Salesforce was ranked by Fortune in 2019 as the number one best place to work among large companies1 and was recently named in Forbes’ 2020 World’s Most Admired Companies,2 so it’s no wonder they are growing at a rapid clip. But, as more employees join the Salesforce team of Trailblazers, the demands of communicating effectively across the organization, and making employees feel valued increase. Jo-ann Olsovsky, Executive Vice President and CIO at Salesforce, and her team are tasked with providing effective and reliable ways to connect people across the organization and make sure they continue to feel a part of the team regardless of where they are located around the world.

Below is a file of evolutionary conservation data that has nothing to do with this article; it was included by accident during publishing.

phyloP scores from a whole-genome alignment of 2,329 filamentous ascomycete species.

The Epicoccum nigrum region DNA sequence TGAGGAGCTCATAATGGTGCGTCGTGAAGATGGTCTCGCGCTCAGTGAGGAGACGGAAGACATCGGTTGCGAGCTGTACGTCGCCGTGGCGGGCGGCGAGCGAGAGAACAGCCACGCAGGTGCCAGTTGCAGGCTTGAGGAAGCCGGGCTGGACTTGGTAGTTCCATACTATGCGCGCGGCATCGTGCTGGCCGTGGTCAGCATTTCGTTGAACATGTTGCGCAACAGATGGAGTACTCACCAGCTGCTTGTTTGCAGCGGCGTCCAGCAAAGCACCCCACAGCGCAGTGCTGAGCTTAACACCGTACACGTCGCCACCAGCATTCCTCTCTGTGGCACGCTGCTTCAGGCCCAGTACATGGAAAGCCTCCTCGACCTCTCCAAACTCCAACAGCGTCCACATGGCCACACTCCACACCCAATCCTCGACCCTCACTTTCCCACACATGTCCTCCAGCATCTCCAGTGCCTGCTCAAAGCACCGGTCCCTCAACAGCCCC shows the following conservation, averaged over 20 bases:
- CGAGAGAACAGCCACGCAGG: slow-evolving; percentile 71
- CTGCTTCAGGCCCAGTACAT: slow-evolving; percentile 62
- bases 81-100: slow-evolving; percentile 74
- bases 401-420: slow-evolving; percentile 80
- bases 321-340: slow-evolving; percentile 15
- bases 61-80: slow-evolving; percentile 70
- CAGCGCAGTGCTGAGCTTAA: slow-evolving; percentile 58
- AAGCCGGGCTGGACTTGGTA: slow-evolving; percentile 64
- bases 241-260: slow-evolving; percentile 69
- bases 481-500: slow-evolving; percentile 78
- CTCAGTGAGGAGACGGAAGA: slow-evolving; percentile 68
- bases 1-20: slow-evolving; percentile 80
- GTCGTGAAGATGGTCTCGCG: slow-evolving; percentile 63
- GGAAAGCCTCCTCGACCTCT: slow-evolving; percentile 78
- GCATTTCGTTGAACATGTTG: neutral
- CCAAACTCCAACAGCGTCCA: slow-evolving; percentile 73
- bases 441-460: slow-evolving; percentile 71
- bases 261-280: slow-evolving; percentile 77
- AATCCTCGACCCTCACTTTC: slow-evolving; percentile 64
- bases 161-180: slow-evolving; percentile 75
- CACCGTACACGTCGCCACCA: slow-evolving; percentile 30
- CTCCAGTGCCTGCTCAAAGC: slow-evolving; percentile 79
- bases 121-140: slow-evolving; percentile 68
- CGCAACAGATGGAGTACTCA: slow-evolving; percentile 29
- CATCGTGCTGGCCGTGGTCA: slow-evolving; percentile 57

IBM and Salesforce have partnered together on live video streaming
projects for many years, most notably to extend the reach of Dreamforce
sessions to customers and interested parties that can’t make it to the event in
San Francisco each year. In 2019, Salesforce decided to expand its video
streaming work with IBM to include internal employee communications as well. Being
able to continue to grow and scale communications and do it in a way that
doesn’t impact other applications running on the corporate network is a
significant priority. In this video story, Jo-ann talks about the importance of
video, the impact on Salesforce employees and company culture…the “Salesforce
Ohana3,” and where she sees video technology headed in the future.